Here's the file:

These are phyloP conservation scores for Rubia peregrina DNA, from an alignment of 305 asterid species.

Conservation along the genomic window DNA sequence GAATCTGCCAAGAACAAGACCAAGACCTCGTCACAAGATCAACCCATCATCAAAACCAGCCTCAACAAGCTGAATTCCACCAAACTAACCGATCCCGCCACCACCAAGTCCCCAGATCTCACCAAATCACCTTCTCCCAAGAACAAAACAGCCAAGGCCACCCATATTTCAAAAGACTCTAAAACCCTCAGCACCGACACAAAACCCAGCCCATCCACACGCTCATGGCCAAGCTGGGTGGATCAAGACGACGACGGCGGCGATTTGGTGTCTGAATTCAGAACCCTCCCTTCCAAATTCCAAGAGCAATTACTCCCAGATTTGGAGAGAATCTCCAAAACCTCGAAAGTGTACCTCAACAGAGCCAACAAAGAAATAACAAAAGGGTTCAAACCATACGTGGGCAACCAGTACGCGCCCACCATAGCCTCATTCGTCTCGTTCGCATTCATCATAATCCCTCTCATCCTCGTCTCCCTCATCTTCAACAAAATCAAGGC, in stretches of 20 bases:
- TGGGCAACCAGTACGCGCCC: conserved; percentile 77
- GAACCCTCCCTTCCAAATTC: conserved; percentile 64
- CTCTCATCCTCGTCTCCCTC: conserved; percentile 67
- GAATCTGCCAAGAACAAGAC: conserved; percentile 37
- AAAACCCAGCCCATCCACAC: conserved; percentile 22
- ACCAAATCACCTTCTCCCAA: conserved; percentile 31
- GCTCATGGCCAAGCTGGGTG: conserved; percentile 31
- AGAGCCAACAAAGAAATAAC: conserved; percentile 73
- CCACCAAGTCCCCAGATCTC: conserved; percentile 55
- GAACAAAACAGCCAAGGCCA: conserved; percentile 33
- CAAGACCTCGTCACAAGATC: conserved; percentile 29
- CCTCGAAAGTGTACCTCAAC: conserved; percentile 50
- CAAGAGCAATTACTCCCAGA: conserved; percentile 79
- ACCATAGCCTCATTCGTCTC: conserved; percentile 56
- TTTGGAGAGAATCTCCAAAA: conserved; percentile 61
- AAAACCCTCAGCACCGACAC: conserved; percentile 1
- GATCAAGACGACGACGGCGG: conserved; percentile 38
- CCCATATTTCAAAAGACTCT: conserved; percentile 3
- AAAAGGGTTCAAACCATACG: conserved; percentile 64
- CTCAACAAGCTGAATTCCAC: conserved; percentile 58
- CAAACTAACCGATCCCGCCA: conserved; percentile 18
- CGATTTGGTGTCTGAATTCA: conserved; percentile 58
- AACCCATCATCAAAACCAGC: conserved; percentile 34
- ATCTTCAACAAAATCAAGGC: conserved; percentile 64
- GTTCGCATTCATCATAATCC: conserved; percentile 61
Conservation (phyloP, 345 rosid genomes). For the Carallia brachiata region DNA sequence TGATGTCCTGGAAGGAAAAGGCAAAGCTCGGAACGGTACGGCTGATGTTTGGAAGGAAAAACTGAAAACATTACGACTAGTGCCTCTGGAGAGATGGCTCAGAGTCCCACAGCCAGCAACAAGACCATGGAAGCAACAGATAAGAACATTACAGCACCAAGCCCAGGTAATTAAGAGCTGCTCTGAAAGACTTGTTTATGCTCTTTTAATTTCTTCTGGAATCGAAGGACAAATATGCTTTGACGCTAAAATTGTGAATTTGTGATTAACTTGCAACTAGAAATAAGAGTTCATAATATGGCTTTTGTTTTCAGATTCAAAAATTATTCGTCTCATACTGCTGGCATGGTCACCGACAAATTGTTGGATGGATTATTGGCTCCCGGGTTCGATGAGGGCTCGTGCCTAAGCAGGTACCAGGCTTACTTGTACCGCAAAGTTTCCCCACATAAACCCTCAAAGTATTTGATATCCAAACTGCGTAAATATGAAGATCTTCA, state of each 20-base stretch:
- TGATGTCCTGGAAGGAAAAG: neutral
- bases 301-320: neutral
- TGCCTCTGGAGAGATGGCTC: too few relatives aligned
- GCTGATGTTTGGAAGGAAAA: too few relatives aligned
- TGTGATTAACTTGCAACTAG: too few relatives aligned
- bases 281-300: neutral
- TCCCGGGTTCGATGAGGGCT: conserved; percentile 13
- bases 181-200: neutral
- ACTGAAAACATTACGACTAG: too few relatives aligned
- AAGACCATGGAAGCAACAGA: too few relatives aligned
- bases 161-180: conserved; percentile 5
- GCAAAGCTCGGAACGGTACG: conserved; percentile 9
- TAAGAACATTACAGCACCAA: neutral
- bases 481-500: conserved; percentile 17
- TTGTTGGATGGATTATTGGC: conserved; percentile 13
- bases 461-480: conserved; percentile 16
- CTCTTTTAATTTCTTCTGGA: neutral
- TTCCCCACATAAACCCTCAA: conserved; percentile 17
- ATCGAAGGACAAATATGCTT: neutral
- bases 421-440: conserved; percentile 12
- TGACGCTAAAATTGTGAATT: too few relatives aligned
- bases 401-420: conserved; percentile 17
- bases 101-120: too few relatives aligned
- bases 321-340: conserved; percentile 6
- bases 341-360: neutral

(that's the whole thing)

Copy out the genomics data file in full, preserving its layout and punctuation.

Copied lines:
These are phyloP conservation scores for Rubia peregrina DNA, from an alignment of 305 asterid species.

Conservation along the genomic window DNA sequence GAATCTGCCAAGAACAAGACCAAGACCTCGTCACAAGATCAACCCATCATCAAAACCAGCCTCAACAAGCTGAATTCCACCAAACTAACCGATCCCGCCACCACCAAGTCCCCAGATCTCACCAAATCACCTTCTCCCAAGAACAAAACAGCCAAGGCCACCCATATTTCAAAAGACTCTAAAACCCTCAGCACCGACACAAAACCCAGCCCATCCACACGCTCATGGCCAAGCTGGGTGGATCAAGACGACGACGGCGGCGATTTGGTGTCTGAATTCAGAACCCTCCCTTCCAAATTCCAAGAGCAATTACTCCCAGATTTGGAGAGAATCTCCAAAACCTCGAAAGTGTACCTCAACAGAGCCAACAAAGAAATAACAAAAGGGTTCAAACCATACGTGGGCAACCAGTACGCGCCCACCATAGCCTCATTCGTCTCGTTCGCATTCATCATAATCCCTCTCATCCTCGTCTCCCTCATCTTCAACAAAATCAAGGC, in stretches of 20 bases:
- TGGGCAACCAGTACGCGCCC: conserved; percentile 77
- GAACCCTCCCTTCCAAATTC: conserved; percentile 64
- CTCTCATCCTCGTCTCCCTC: conserved; percentile 67
- GAATCTGCCAAGAACAAGAC: conserved; percentile 37
- AAAACCCAGCCCATCCACAC: conserved; percentile 22
- ACCAAATCACCTTCTCCCAA: conserved; percentile 31
- GCTCATGGCCAAGCTGGGTG: conserved; percentile 31
- AGAGCCAACAAAGAAATAAC: conserved; percentile 73
- CCACCAAGTCCCCAGATCTC: conserved; percentile 55
- GAACAAAACAGCCAAGGCCA: conserved; percentile 33
- CAAGACCTCGTCACAAGATC: conserved; percentile 29
- CCTCGAAAGTGTACCTCAAC: conserved; percentile 50
- CAAGAGCAATTACTCCCAGA: conserved; percentile 79
- ACCATAGCCTCATTCGTCTC: conserved; percentile 56
- TTTGGAGAGAATCTCCAAAA: conserved; percentile 61
- AAAACCCTCAGCACCGACAC: conserved; percentile 1
- GATCAAGACGACGACGGCGG: conserved; percentile 38
- CCCATATTTCAAAAGACTCT: conserved; percentile 3
- AAAAGGGTTCAAACCATACG: conserved; percentile 64
- CTCAACAAGCTGAATTCCAC: conserved; percentile 58
- CAAACTAACCGATCCCGCCA: conserved; percentile 18
- CGATTTGGTGTCTGAATTCA: conserved; percentile 58
- AACCCATCATCAAAACCAGC: conserved; percentile 34
- ATCTTCAACAAAATCAAGGC: conserved; percentile 64
- GTTCGCATTCATCATAATCC: conserved; percentile 61
Conservation (phyloP, 345 rosid genomes). For the Carallia brachiata region DNA sequence TGATGTCCTGGAAGGAAAAGGCAAAGCTCGGAACGGTACGGCTGATGTTTGGAAGGAAAAACTGAAAACATTACGACTAGTGCCTCTGGAGAGATGGCTCAGAGTCCCACAGCCAGCAACAAGACCATGGAAGCAACAGATAAGAACATTACAGCACCAAGCCCAGGTAATTAAGAGCTGCTCTGAAAGACTTGTTTATGCTCTTTTAATTTCTTCTGGAATCGAAGGACAAATATGCTTTGACGCTAAAATTGTGAATTTGTGATTAACTTGCAACTAGAAATAAGAGTTCATAATATGGCTTTTGTTTTCAGATTCAAAAATTATTCGTCTCATACTGCTGGCATGGTCACCGACAAATTGTTGGATGGATTATTGGCTCCCGGGTTCGATGAGGGCTCGTGCCTAAGCAGGTACCAGGCTTACTTGTACCGCAAAGTTTCCCCACATAAACCCTCAAAGTATTTGATATCCAAACTGCGTAAATATGAAGATCTTCA, state of each 20-base stretch:
- TGATGTCCTGGAAGGAAAAG: neutral
- bases 301-320: neutral
- TGCCTCTGGAGAGATGGCTC: too few relatives aligned
- GCTGATGTTTGGAAGGAAAA: too few relatives aligned
- TGTGATTAACTTGCAACTAG: too few relatives aligned
- bases 281-300: neutral
- TCCCGGGTTCGATGAGGGCT: conserved; percentile 13
- bases 181-200: neutral
- ACTGAAAACATTACGACTAG: too few relatives aligned
- AAGACCATGGAAGCAACAGA: too few relatives aligned
- bases 161-180: conserved; percentile 5
- GCAAAGCTCGGAACGGTACG: conserved; percentile 9
- TAAGAACATTACAGCACCAA: neutral
- bases 481-500: conserved; percentile 17
- TTGTTGGATGGATTATTGGC: conserved; percentile 13
- bases 461-480: conserved; percentile 16
- CTCTTTTAATTTCTTCTGGA: neutral
- TTCCCCACATAAACCCTCAA: conserved; percentile 17
- ATCGAAGGACAAATATGCTT: neutral
- bases 421-440: conserved; percentile 12
- TGACGCTAAAATTGTGAATT: too few relatives aligned
- bases 401-420: conserved; percentile 17
- bases 101-120: too few relatives aligned
- bases 321-340: conserved; percentile 6
- bases 341-360: neutral